Hi. I've been looking through the opcode 1.3 c++ source, which I obtained here: http://www.codercorner.com/Opcode.htm
, and comparing the MeshInterface class/struct with the MeshInterface class that's exposed to the Python API in Python-Ogre 1.6.1 (as documented in the included help file). I'm wondering why the mTris and mVerts members aren't exposed? Perhaps the automatic Python wrapper generation code is confused by the nested ifdef's in OPC_MeshInterface.cpp and OPC_MeshInterface.h.
It doesn't look like OPC_USE_CALLBACKS has been defined either, which makes the callback method of loading geometry data into opcode unusable as well.
Anybody know what's up with this library? Without at least one (working) method of loading data into the library, it would seem to be unusable...
I've looked at the opcode example in SVN (not included with the latest windows binary distribution of Python-Ogre), but it's written for an older version of opcode (1.2) and won't work with the newer opcode 1.3 version included with Python-Ogre 1.6.1.
The opcode wrapper was created quite a while back and never really used as it was kind-of replaced by the various physics libraries (ode, OgreNewt, bullet etc)...
There is a setCallback function on the Mesh interface if that's what you are looking for..
I'm happy to take fresh look at opcode if you are prepared to highlight whats missing and work with test code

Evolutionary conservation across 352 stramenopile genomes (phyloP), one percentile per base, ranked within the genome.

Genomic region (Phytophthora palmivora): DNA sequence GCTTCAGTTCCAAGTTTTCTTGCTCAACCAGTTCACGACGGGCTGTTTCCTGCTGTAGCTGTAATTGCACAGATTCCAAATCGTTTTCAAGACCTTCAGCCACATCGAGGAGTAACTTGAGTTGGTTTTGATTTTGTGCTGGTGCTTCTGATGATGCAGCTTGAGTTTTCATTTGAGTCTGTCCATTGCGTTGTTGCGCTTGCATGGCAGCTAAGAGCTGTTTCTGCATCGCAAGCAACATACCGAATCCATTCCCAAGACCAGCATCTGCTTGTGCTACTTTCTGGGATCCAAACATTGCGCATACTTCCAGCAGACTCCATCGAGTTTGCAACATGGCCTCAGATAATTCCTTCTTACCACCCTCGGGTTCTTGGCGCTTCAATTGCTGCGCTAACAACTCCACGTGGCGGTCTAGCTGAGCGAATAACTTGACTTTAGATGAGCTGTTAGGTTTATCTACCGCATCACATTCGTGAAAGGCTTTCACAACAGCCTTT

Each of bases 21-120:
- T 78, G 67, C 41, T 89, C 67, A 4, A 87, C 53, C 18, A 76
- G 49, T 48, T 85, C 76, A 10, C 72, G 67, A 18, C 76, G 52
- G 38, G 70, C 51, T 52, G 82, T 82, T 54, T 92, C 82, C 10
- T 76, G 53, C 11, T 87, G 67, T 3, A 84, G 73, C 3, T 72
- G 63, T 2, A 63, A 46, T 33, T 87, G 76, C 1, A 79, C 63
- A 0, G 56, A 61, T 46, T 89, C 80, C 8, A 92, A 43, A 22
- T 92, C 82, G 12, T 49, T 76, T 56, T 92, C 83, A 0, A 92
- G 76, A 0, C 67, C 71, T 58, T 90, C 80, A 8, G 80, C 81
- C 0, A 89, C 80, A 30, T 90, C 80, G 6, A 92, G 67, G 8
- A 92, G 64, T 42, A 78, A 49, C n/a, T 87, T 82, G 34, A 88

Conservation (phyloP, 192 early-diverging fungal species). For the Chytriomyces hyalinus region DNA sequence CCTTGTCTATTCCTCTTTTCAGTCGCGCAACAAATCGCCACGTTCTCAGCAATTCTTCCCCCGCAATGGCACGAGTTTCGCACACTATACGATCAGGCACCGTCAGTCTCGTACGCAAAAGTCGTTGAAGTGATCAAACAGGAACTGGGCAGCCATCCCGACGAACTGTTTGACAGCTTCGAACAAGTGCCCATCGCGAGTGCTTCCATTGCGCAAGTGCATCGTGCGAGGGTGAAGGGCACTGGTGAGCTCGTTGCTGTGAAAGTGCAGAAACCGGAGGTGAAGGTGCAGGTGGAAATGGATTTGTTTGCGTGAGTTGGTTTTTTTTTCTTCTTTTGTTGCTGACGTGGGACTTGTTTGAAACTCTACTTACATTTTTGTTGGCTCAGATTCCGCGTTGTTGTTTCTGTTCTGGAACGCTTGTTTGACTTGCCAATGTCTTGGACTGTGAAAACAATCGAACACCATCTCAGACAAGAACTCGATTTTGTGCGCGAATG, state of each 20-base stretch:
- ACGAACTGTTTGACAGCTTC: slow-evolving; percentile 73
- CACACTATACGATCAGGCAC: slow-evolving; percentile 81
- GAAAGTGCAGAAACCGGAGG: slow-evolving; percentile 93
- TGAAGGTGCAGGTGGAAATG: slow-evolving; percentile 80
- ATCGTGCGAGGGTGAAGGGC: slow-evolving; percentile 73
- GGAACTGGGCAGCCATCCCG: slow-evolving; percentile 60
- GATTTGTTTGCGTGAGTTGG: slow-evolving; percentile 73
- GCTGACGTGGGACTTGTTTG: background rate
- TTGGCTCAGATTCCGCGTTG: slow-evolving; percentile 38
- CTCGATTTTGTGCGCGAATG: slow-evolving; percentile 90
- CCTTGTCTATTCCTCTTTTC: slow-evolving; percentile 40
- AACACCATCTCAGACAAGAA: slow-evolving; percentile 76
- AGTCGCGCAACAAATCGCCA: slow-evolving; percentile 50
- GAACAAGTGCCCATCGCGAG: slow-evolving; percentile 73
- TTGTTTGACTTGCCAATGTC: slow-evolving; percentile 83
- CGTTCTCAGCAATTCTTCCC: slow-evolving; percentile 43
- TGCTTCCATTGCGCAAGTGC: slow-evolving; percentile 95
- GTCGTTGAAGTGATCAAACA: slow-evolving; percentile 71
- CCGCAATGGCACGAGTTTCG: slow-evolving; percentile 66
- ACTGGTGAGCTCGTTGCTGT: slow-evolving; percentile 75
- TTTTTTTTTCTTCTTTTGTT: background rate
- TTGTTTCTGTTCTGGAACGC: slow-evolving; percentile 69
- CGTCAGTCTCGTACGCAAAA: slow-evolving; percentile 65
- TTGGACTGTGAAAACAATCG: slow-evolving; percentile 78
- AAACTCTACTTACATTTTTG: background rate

Thanks Andy, I'll keep messing with it and see if I can get a proof of concept going at least
I don't really need a full physics library, just some basic collision detection. If there's some way to use those libraries for only collision detection without the overhead of a full physics simulation I'll definitely take a look. At the very least I need fast raycast tests against the actual mesh geometry, and possibly collision/penetration tests between convex meshes and an arbitrary (non-convex) mesh. I'm not even sure at this point if opcode will do what I want, but it initially looked promising
I can't find the "setCallback" function that you mentioned in the Python-Ogre docs (not in the Python-Ogre.chm file anyway). I'd prefer to use the pointer method described in OPC_MeshInterface.cpp, since it seems like it would be faster than using a per-triangle callback written in python:
* This class is an interface between us and user-defined meshes. Meshes can be defined in a lot of ways, and here we
* try to support most of them.
* Basically you have two options:
* - callbacks, if OPC_USE_CALLBACKS is defined in OPC_Settings.h.
* - else pointers.
* If using pointers, you can also use strides or not. Strides are used when OPC_USE_STRIDE is defined.
* Using callbacks is the most generic way to feed OPCODE with your meshes. Indeed, you just have to give
* access to three vertices at the end of the day. It's up to you to fetch them from your database, using
* whatever method you want. Hence your meshes can lie in system memory or AGP, be indexed or not, use 16
* or 32-bits indices, you can decompress them on-the-fly if needed, etc. On the other hand, a callback is
* called each time OPCODE needs access to a particular triangle, so there might be a slight overhead.
* To make things clear: geometry & topology are NOT stored in the collision system,
* in order to save some ram. So, when the system needs them to perform accurate intersection